Just in time for Halloween, we are pleased to feature this post from Johanna Young about some of our autumn rituals and transitions.
Leaves have turned from green to caramel, butterscotch and rich cranberry. The forest floor is littered with an abundance of leaf, seed, fuzz and stick.
An ancient longing calls us from the earth, lulling us to sleep.
In the Northern Hemisphere we call this seasonal transition “fall.” If you stop, look and listen you may notice the loudest sound is the wind rushing through the dried leaves which clatter on their branches. Songbirds have migrated South, ducks have headed for the coast, and other mammals which hibernate are digging dens or frantically scurrying to collect nuts to store. Frogs and turtles are deep in mud. For humans it is a time for dozing off in front of hearth fires and warming toes by wood stoves.
At Church of the Woods in early fall,several of us gathered by a bonfire to watch the sherbet lunar eclipse. It’s now a month later and the moon is reaching full once again. Halloween approaches and soon Christians will celebrate All Souls’ Day and All Saints’ Day, marking the mid-point of the season heading towards winter. Lawns are decorated with pumpkins and ghouls of Halloween.
For the ancient Celts 2,000 years ago, October 31st was New Year —Samhain — a day to honor the departed when it was widely believed the dead would return to the land of the living. Bonfires were part of this celebration. Sacrifices and offerings were performed. For the Celts, Samhain signified the end of harvest and the advent of winter. Many of the customs we observe today as part of Halloween, such as dressing up in costume and treats, have their roots in this ancient Celtic festival.
Eventually, as Christianity spread into the regions of Europe and Great Britain where Celts dwelt, Samhain was taken over by Christian practices that many observe today on All Saints’ Day (November 1st) and All Soul’s Day (November 2nd). Halloween has become its secular cousin.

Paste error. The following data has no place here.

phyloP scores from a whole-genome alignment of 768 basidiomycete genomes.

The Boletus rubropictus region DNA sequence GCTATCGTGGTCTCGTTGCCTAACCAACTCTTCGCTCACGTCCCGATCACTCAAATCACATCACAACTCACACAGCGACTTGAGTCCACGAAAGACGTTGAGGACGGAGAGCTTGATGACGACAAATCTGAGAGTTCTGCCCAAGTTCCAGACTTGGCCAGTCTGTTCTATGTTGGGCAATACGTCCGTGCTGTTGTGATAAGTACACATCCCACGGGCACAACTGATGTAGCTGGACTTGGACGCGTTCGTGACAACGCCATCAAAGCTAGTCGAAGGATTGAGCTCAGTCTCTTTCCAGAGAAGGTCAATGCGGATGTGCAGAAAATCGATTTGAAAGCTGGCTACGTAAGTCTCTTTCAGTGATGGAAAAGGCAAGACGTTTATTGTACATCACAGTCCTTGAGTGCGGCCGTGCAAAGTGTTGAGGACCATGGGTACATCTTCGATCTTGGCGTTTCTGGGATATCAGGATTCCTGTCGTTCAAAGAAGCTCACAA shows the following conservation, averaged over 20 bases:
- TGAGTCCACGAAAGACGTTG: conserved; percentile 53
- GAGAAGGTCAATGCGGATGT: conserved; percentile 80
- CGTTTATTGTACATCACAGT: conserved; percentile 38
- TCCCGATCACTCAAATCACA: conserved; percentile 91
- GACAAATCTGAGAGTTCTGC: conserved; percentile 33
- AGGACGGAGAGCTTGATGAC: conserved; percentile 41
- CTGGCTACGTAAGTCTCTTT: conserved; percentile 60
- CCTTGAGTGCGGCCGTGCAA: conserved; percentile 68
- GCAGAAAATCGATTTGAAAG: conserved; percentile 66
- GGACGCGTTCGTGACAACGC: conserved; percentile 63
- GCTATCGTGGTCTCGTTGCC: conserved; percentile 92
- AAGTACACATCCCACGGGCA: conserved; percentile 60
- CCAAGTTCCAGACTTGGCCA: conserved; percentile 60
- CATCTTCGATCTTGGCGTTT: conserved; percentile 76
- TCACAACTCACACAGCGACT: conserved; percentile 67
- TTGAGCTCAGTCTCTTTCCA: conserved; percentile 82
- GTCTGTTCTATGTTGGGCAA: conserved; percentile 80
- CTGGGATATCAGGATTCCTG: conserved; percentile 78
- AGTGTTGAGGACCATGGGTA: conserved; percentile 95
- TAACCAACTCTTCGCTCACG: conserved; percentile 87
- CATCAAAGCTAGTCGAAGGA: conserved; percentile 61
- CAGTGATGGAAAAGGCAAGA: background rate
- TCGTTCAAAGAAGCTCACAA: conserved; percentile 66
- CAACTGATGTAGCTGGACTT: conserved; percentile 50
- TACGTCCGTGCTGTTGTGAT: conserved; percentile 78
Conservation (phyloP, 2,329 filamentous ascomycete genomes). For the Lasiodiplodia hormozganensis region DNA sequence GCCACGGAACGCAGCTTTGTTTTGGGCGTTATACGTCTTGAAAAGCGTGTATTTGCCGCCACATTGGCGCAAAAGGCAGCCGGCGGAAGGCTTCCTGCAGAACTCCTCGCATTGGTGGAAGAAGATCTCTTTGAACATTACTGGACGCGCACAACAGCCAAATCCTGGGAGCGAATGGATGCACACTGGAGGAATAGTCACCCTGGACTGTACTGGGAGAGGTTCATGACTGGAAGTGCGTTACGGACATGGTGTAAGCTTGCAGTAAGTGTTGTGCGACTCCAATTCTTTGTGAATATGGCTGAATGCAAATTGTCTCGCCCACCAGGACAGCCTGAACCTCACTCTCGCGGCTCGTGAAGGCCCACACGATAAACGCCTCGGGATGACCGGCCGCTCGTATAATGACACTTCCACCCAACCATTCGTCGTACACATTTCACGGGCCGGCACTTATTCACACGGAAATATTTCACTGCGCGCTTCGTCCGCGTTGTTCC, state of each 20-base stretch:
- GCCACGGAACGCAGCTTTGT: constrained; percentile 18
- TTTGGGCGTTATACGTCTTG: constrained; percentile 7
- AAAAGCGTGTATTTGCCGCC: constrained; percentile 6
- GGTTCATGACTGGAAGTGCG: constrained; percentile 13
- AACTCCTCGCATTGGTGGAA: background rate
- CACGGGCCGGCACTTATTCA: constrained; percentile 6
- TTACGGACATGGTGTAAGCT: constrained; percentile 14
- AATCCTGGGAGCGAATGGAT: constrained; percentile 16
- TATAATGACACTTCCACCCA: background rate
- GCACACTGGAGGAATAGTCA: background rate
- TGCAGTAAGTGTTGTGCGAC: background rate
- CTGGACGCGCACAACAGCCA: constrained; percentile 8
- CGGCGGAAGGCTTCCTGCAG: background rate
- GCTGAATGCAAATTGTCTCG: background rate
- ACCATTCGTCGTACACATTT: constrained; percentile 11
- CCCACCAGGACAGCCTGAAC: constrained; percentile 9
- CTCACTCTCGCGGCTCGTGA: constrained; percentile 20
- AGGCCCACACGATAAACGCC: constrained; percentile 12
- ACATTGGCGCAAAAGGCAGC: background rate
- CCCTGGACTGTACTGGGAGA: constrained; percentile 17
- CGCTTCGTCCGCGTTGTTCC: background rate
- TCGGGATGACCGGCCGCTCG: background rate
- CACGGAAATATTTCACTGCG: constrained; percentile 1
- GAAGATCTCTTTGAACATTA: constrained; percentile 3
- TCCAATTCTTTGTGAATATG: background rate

In both traditions lies a common thread – this season signifies a time where we come face to face with the natural cycle of life and death of all things.
Rainier Marie Rilke writes in his poem Autumn:
The leaves fall, fall as if from far away,
Like withered things from gardens deep in sky;
They fall with gestures of renunciation.
And through the night the heavy earth fall too,
Down from the stars, into loneliness.
And we all fall. This hand must fall.
Look everywhere: it is the lot of all…
It is also a time to notice the earth, stripped to its barest elements.
What can we notice as we step outside into the growing chill of dark mornings? What can we see and hear as we step beyond the threshold of our warm homes, and listen to the wind? Perhaps we mightdiscover the beauty of the bark of trees, once camouflaged by green and thicket, or admire the stature and texture of the trees, the softness of the forest floor under our feet, the persistence of chipmunks with cheeks stuffed with seed.
Feast on the deep reds giving way to earth tones.
Poet and author John O’Donaghue writes in Anam Cara: “Each day is a journey. We come out of the night into the day. All creativity awakens at this primal threshold where light and darkness test and bless each other. You only discover balance in your life when you learn to trust the flow of this ancient rhythm. The Celtic people had a deep sense of the circular nature of our journey.” (p. 5)
We always love Wendy Weiger’s photojournals! Here are some beautiful photographs and reflections from her latest expedition into Baxter State Park: